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Voice of the People, May 3, 2021

Voice of the People, May 3, 2021

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God a force in physics

I read with great interest the recent article, “Results of two experiments defy physics rulebook,” which challenge how physicists believe the universe works at a subatomic level. Particles like the muon may not be living in the seemingly empty spaces between them as thought. There’s something that “seems to fill in all of the space and time.” Physicist David Kaplan of Johns Hopkins University says that something could be explained by a new particle or force.

Once again, scientists have stumbled just like they did, in my opinion, with their long-accepted Big Bang Theory, which says the universe exploded and was formed from unimaginable dense, heated, marble-sized matter. But all explosions gradually dissipate once they reach their maximum outer limits, then collapse and fall back in on themselves. That’s not what’s happening with our universe as recently discovered. Not only is our universe continuing to expand, its rate of expansion is actually accelerating not slowing down in direct contradiction of how all explosions work, refuting the Big Bang Theory.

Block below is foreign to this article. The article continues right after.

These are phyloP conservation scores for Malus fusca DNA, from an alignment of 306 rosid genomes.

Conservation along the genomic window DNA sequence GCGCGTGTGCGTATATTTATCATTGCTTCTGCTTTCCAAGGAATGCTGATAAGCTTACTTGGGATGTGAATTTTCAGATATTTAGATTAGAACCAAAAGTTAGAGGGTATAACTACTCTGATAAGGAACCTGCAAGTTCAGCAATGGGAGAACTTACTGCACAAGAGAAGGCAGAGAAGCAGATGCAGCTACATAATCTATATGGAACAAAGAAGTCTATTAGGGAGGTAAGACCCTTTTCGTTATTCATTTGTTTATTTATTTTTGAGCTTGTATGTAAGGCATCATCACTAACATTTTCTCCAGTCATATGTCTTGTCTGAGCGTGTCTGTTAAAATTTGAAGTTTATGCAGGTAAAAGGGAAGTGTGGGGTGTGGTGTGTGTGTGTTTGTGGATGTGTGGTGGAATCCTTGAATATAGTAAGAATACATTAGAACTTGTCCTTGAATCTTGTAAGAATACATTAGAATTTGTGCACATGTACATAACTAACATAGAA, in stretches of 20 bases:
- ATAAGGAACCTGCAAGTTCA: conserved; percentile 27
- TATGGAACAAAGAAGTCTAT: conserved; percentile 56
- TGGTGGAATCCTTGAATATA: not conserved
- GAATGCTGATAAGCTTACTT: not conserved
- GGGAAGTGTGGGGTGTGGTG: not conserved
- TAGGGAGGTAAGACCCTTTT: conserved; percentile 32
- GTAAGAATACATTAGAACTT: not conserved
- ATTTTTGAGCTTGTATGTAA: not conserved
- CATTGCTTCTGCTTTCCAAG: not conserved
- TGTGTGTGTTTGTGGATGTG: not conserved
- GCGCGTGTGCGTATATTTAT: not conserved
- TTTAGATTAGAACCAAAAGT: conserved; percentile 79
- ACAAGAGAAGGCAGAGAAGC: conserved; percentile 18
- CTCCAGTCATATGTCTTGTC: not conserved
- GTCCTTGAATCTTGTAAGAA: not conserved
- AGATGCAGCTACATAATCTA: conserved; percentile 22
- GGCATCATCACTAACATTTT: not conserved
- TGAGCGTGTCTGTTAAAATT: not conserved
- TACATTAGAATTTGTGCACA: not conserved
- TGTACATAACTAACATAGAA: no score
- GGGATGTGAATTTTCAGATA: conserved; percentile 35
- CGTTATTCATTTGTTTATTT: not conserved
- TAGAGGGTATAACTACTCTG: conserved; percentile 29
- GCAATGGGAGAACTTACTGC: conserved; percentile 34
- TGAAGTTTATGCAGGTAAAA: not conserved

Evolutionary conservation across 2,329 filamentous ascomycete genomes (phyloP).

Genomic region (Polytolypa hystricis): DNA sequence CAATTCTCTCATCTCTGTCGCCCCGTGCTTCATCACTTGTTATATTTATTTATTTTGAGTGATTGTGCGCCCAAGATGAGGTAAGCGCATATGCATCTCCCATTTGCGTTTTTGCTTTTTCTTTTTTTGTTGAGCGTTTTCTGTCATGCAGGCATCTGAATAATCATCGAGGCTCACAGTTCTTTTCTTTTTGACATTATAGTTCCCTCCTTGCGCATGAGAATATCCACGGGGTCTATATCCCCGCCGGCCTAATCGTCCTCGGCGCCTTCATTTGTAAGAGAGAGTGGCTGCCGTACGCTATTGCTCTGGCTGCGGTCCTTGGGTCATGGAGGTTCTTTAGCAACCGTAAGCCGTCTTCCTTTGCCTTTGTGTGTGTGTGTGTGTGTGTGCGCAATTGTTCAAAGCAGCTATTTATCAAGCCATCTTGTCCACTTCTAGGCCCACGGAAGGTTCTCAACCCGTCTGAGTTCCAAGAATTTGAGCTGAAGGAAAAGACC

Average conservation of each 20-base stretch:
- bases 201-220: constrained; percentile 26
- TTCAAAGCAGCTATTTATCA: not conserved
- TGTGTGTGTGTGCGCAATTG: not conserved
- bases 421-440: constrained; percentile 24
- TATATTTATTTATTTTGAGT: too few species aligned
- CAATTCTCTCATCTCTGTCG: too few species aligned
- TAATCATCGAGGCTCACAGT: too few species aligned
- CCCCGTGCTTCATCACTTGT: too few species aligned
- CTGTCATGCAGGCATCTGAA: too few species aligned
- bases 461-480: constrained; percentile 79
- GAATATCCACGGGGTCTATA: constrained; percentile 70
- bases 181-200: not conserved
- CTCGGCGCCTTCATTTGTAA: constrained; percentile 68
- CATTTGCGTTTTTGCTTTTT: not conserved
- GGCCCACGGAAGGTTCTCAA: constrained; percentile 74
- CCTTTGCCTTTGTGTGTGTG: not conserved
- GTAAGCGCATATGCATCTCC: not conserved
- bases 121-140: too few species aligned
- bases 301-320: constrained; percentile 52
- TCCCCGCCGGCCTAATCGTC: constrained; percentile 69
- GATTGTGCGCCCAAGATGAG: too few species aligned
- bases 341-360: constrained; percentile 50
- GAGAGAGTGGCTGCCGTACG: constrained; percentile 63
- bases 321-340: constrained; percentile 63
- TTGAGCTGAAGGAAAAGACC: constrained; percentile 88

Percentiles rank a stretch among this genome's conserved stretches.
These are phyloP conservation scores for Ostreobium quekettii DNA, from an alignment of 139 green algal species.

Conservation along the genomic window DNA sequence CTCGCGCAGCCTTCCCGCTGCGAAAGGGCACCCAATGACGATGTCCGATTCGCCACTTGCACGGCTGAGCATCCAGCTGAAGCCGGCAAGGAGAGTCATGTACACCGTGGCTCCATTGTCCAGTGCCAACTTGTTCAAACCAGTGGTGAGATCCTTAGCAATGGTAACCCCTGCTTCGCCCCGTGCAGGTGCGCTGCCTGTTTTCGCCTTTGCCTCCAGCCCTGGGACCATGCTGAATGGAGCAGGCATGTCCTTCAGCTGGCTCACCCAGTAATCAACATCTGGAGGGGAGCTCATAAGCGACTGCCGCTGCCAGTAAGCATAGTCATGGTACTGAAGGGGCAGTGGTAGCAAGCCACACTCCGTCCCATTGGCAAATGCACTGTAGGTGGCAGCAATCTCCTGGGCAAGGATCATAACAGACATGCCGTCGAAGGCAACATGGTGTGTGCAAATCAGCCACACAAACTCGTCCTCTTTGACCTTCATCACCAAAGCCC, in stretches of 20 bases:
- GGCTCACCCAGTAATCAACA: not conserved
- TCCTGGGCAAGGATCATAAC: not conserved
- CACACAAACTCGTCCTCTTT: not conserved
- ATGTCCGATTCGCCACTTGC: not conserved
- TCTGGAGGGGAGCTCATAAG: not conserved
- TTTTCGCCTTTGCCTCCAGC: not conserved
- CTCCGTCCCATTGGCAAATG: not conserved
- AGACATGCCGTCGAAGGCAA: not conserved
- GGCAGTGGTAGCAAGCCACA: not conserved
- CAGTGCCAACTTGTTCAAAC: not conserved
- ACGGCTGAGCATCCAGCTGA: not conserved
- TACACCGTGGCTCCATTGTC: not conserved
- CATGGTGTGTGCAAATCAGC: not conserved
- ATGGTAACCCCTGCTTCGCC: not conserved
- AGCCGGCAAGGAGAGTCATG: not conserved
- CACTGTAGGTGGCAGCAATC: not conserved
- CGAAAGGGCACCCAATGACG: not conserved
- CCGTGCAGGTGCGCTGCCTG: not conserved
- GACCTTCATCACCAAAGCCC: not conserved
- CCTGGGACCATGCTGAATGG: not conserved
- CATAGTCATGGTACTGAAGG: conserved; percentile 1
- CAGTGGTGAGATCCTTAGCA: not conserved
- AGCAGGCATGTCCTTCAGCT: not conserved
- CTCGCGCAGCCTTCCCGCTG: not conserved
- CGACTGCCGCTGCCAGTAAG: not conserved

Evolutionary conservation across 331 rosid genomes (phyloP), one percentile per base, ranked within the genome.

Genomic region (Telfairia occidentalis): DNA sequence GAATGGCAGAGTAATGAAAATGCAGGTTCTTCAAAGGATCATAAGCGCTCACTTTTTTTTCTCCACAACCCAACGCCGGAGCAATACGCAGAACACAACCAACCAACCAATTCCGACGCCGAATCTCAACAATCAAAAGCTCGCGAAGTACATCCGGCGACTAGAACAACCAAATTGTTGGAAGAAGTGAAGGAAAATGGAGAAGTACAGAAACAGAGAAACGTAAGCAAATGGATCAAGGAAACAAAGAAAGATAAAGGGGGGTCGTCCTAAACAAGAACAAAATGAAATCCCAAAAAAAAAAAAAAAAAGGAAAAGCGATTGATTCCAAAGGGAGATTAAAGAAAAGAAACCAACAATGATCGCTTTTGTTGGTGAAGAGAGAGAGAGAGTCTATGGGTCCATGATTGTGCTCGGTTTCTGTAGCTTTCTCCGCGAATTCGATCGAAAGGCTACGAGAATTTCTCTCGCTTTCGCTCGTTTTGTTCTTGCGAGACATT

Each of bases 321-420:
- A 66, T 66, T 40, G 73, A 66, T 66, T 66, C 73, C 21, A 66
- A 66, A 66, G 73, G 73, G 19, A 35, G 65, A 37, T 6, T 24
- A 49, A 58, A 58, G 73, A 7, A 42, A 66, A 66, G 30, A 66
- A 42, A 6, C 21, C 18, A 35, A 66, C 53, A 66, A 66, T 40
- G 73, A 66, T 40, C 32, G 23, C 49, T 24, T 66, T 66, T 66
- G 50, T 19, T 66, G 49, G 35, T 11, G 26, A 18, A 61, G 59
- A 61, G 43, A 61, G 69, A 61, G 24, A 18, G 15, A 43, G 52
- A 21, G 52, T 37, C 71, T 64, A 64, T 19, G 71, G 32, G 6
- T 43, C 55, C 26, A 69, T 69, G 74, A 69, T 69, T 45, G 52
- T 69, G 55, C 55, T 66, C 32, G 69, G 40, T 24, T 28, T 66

Going back to the space between known particles we spoke of and what it’s composed of, again, physicist David Kaplan says that space could be explained or occupied by a new particle or unknown force. May I suggest that perhaps our concept of God is wrong and that force could be God himself holding the whole universe that he created, not the Big Bang, together.

Donald R. Ackermann


Biden’s grand delusions

The profound leftward movement of President Biden since his inauguration reveals a pattern reminiscent of the initiatives of LBJ. Lyndon Johnson’s “guns and butter” philosophy (i.e. War in Vietnam and domestic War on Poverty — Great Society) including the creation of Medicare/Medicaid, were championed largely because of President Johnson’s passion (as he implied) to outdo FDR and JFK.

His need for adulation, for monumental policy moves, motivated him to achieve tremendous results (e.g. civil rights, health care, and income for seniors and the impoverished). Yet later, his insecurities and his desire for lasting historical significance became the seeds of his political demise with the furor over the Vietnam conflict and with the recognition of the created pervasive dependency of welfare and his other poverty initiatives.

His attempts to outdo JFK (and FDR) served to severely tarnish his own legacy. As evidenced in an LBJ quote, paraphrased: I’ll never get credit for any success in foreign affairs because I didn’t go to Harvard. He exhibited similar personal reservations in domestic matters, as well.

President Biden seems hell-bent on outdoing LBJ, Obama and even FDR. And while his 40 year political career has been mostly lackluster and tarnished by acts of plagiarism, he now seems to have delusions of grandeur — which I suspect will have devastating effects on his impact (historically).

Furthermore, while LBJ had huge power and prominence as minority and majority leader earlier in the Senate, Biden achieved little in his decades in Congress. And this may also contribute to and move Biden to reach too far and to ultimately diminish his effectiveness and his legacy.

Ron Smith


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